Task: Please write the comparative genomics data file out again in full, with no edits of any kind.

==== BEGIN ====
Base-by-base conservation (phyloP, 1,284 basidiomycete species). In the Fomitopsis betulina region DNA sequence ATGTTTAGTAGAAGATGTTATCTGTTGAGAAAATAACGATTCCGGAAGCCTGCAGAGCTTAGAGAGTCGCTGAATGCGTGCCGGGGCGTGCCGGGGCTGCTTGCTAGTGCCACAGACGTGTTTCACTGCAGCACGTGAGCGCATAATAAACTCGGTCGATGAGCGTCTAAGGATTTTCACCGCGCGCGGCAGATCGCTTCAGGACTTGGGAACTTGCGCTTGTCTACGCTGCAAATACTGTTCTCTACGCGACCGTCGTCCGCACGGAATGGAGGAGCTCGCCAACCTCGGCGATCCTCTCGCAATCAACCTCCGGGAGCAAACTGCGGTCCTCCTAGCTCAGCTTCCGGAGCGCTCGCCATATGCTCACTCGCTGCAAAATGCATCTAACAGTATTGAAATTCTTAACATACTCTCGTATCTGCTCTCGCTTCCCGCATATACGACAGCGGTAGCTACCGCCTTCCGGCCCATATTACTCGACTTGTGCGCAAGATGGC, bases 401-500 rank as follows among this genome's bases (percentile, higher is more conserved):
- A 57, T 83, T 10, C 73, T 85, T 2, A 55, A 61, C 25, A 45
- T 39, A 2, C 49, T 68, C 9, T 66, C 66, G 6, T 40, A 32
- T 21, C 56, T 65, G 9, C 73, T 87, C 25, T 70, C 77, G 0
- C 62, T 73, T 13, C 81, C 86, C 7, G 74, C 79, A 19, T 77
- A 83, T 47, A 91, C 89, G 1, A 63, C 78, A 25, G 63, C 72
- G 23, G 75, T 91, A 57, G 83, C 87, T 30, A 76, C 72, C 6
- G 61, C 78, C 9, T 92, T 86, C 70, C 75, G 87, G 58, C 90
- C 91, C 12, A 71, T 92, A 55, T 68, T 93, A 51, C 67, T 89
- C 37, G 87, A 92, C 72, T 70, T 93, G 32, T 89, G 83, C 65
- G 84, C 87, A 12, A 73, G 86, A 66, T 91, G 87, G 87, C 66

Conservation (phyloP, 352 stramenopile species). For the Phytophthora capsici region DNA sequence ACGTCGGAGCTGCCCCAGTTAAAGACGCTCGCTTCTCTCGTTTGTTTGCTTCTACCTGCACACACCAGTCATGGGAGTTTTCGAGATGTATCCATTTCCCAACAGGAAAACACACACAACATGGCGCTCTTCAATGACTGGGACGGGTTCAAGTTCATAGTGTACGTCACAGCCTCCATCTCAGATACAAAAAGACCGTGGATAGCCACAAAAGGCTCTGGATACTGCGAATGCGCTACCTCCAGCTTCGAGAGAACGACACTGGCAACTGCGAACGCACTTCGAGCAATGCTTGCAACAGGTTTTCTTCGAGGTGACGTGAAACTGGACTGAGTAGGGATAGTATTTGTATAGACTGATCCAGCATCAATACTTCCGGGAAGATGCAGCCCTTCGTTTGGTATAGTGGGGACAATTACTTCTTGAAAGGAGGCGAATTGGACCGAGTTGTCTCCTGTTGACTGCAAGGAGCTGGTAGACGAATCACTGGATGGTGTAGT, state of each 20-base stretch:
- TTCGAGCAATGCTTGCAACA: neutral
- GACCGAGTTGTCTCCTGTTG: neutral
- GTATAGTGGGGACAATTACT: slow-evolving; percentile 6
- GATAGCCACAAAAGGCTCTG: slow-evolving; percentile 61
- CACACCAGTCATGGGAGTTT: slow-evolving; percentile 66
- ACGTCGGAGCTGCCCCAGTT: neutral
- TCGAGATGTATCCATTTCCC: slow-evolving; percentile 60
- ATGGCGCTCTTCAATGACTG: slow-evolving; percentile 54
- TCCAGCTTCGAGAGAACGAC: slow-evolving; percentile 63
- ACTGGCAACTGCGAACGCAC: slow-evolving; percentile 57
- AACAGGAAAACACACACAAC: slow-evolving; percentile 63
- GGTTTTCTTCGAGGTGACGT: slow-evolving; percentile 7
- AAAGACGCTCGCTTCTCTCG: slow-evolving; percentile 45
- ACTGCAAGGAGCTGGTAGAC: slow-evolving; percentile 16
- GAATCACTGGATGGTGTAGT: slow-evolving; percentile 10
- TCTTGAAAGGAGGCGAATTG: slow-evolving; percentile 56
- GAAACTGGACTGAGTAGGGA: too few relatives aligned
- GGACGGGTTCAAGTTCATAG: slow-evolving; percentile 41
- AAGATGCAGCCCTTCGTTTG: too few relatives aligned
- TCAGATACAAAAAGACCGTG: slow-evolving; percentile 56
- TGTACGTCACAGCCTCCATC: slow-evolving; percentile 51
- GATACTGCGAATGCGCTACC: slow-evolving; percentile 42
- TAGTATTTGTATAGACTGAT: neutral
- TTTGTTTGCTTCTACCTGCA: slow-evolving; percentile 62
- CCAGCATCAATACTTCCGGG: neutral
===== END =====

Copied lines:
Base-by-base conservation (phyloP, 1,284 basidiomycete species). In the Fomitopsis betulina region DNA sequence ATGTTTAGTAGAAGATGTTATCTGTTGAGAAAATAACGATTCCGGAAGCCTGCAGAGCTTAGAGAGTCGCTGAATGCGTGCCGGGGCGTGCCGGGGCTGCTTGCTAGTGCCACAGACGTGTTTCACTGCAGCACGTGAGCGCATAATAAACTCGGTCGATGAGCGTCTAAGGATTTTCACCGCGCGCGGCAGATCGCTTCAGGACTTGGGAACTTGCGCTTGTCTACGCTGCAAATACTGTTCTCTACGCGACCGTCGTCCGCACGGAATGGAGGAGCTCGCCAACCTCGGCGATCCTCTCGCAATCAACCTCCGGGAGCAAACTGCGGTCCTCCTAGCTCAGCTTCCGGAGCGCTCGCCATATGCTCACTCGCTGCAAAATGCATCTAACAGTATTGAAATTCTTAACATACTCTCGTATCTGCTCTCGCTTCCCGCATATACGACAGCGGTAGCTACCGCCTTCCGGCCCATATTACTCGACTTGTGCGCAAGATGGC, bases 401-500 rank as follows among this genome's bases (percentile, higher is more conserved):
- A 57, T 83, T 10, C 73, T 85, T 2, A 55, A 61, C 25, A 45
- T 39, A 2, C 49, T 68, C 9, T 66, C 66, G 6, T 40, A 32
- T 21, C 56, T 65, G 9, C 73, T 87, C 25, T 70, C 77, G 0
- C 62, T 73, T 13, C 81, C 86, C 7, G 74, C 79, A 19, T 77
- A 83, T 47, A 91, C 89, G 1, A 63, C 78, A 25, G 63, C 72
- G 23, G 75, T 91, A 57, G 83, C 87, T 30, A 76, C 72, C 6
- G 61, C 78, C 9, T 92, T 86, C 70, C 75, G 87, G 58, C 90
- C 91, C 12, A 71, T 92, A 55, T 68, T 93, A 51, C 67, T 89
- C 37, G 87, A 92, C 72, T 70, T 93, G 32, T 89, G 83, C 65
- G 84, C 87, A 12, A 73, G 86, A 66, T 91, G 87, G 87, C 66

Conservation (phyloP, 352 stramenopile species). For the Phytophthora capsici region DNA sequence ACGTCGGAGCTGCCCCAGTTAAAGACGCTCGCTTCTCTCGTTTGTTTGCTTCTACCTGCACACACCAGTCATGGGAGTTTTCGAGATGTATCCATTTCCCAACAGGAAAACACACACAACATGGCGCTCTTCAATGACTGGGACGGGTTCAAGTTCATAGTGTACGTCACAGCCTCCATCTCAGATACAAAAAGACCGTGGATAGCCACAAAAGGCTCTGGATACTGCGAATGCGCTACCTCCAGCTTCGAGAGAACGACACTGGCAACTGCGAACGCACTTCGAGCAATGCTTGCAACAGGTTTTCTTCGAGGTGACGTGAAACTGGACTGAGTAGGGATAGTATTTGTATAGACTGATCCAGCATCAATACTTCCGGGAAGATGCAGCCCTTCGTTTGGTATAGTGGGGACAATTACTTCTTGAAAGGAGGCGAATTGGACCGAGTTGTCTCCTGTTGACTGCAAGGAGCTGGTAGACGAATCACTGGATGGTGTAGT, state of each 20-base stretch:
- TTCGAGCAATGCTTGCAACA: neutral
- GACCGAGTTGTCTCCTGTTG: neutral
- GTATAGTGGGGACAATTACT: slow-evolving; percentile 6
- GATAGCCACAAAAGGCTCTG: slow-evolving; percentile 61
- CACACCAGTCATGGGAGTTT: slow-evolving; percentile 66
- ACGTCGGAGCTGCCCCAGTT: neutral
- TCGAGATGTATCCATTTCCC: slow-evolving; percentile 60
- ATGGCGCTCTTCAATGACTG: slow-evolving; percentile 54
- TCCAGCTTCGAGAGAACGAC: slow-evolving; percentile 63
- ACTGGCAACTGCGAACGCAC: slow-evolving; percentile 57
- AACAGGAAAACACACACAAC: slow-evolving; percentile 63
- GGTTTTCTTCGAGGTGACGT: slow-evolving; percentile 7
- AAAGACGCTCGCTTCTCTCG: slow-evolving; percentile 45
- ACTGCAAGGAGCTGGTAGAC: slow-evolving; percentile 16
- GAATCACTGGATGGTGTAGT: slow-evolving; percentile 10
- TCTTGAAAGGAGGCGAATTG: slow-evolving; percentile 56
- GAAACTGGACTGAGTAGGGA: too few relatives aligned
- GGACGGGTTCAAGTTCATAG: slow-evolving; percentile 41
- AAGATGCAGCCCTTCGTTTG: too few relatives aligned
- TCAGATACAAAAAGACCGTG: slow-evolving; percentile 56
- TGTACGTCACAGCCTCCATC: slow-evolving; percentile 51
- GATACTGCGAATGCGCTACC: slow-evolving; percentile 42
- TAGTATTTGTATAGACTGAT: neutral
- TTTGTTTGCTTCTACCTGCA: slow-evolving; percentile 62
- CCAGCATCAATACTTCCGGG: neutral